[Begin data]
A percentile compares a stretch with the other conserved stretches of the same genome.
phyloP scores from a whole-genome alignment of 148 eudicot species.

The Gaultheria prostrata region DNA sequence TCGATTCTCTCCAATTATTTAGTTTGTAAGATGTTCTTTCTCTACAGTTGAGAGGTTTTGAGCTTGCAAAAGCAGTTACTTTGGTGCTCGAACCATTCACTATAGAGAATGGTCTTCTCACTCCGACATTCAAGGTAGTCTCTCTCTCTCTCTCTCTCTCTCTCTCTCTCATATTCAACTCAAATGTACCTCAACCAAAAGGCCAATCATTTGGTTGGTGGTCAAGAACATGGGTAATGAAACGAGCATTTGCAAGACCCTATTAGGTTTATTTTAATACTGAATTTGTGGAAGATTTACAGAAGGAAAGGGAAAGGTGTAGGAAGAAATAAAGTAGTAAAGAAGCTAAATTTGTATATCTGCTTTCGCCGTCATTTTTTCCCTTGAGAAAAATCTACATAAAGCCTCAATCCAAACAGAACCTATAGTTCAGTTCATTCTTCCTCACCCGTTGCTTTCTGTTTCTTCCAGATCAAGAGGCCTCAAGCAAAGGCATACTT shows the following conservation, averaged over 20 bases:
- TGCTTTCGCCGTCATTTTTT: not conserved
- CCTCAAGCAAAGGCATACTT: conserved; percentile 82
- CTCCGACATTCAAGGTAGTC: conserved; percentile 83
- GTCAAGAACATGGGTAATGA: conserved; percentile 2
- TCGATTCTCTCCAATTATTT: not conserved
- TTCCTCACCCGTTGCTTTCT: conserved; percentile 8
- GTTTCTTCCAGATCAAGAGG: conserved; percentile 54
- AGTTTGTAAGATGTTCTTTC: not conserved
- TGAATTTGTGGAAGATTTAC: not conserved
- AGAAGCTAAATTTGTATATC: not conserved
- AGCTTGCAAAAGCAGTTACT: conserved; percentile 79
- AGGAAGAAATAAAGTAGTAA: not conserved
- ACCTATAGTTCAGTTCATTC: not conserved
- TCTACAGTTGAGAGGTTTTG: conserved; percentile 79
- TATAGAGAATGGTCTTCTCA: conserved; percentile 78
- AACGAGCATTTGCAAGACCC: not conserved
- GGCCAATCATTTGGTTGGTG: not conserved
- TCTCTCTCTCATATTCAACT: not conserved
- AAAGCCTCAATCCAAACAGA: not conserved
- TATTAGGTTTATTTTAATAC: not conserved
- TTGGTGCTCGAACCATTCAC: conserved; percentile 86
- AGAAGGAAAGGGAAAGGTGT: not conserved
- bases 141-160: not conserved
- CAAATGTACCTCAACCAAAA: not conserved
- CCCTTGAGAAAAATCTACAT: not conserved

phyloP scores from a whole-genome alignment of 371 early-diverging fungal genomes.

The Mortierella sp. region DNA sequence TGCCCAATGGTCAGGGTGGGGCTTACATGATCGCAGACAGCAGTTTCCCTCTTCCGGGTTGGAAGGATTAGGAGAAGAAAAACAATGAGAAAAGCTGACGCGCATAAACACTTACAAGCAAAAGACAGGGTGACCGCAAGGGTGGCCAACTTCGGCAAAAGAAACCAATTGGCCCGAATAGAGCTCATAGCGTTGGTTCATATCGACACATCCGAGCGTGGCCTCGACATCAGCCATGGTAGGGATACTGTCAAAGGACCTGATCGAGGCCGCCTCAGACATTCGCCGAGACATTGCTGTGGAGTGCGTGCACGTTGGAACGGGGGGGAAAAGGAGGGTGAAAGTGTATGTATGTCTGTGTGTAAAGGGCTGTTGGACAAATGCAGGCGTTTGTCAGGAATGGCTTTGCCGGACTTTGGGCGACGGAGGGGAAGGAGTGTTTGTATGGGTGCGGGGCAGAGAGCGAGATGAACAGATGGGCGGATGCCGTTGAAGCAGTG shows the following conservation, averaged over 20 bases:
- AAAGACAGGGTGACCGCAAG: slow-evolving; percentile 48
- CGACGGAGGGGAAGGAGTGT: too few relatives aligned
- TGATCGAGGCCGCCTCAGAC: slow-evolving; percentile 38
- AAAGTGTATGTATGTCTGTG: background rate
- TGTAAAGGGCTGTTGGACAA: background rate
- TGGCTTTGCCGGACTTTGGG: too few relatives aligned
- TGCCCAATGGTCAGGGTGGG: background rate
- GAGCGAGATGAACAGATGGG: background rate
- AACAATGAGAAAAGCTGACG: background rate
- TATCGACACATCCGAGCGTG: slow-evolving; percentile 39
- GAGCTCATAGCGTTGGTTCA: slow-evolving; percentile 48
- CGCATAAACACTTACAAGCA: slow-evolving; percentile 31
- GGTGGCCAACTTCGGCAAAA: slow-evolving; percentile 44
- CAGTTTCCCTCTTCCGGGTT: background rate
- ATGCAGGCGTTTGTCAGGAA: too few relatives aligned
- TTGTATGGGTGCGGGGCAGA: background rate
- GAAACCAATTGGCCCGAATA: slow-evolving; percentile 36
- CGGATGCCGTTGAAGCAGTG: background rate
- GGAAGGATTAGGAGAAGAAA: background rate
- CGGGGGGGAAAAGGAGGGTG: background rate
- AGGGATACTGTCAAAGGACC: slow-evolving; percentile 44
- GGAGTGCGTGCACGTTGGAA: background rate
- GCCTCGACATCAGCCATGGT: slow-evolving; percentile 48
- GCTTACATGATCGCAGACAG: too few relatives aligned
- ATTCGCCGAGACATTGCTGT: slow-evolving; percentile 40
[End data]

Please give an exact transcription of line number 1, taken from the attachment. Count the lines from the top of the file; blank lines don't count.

A percentile compares a stretch with the other conserved stretches of the same genome.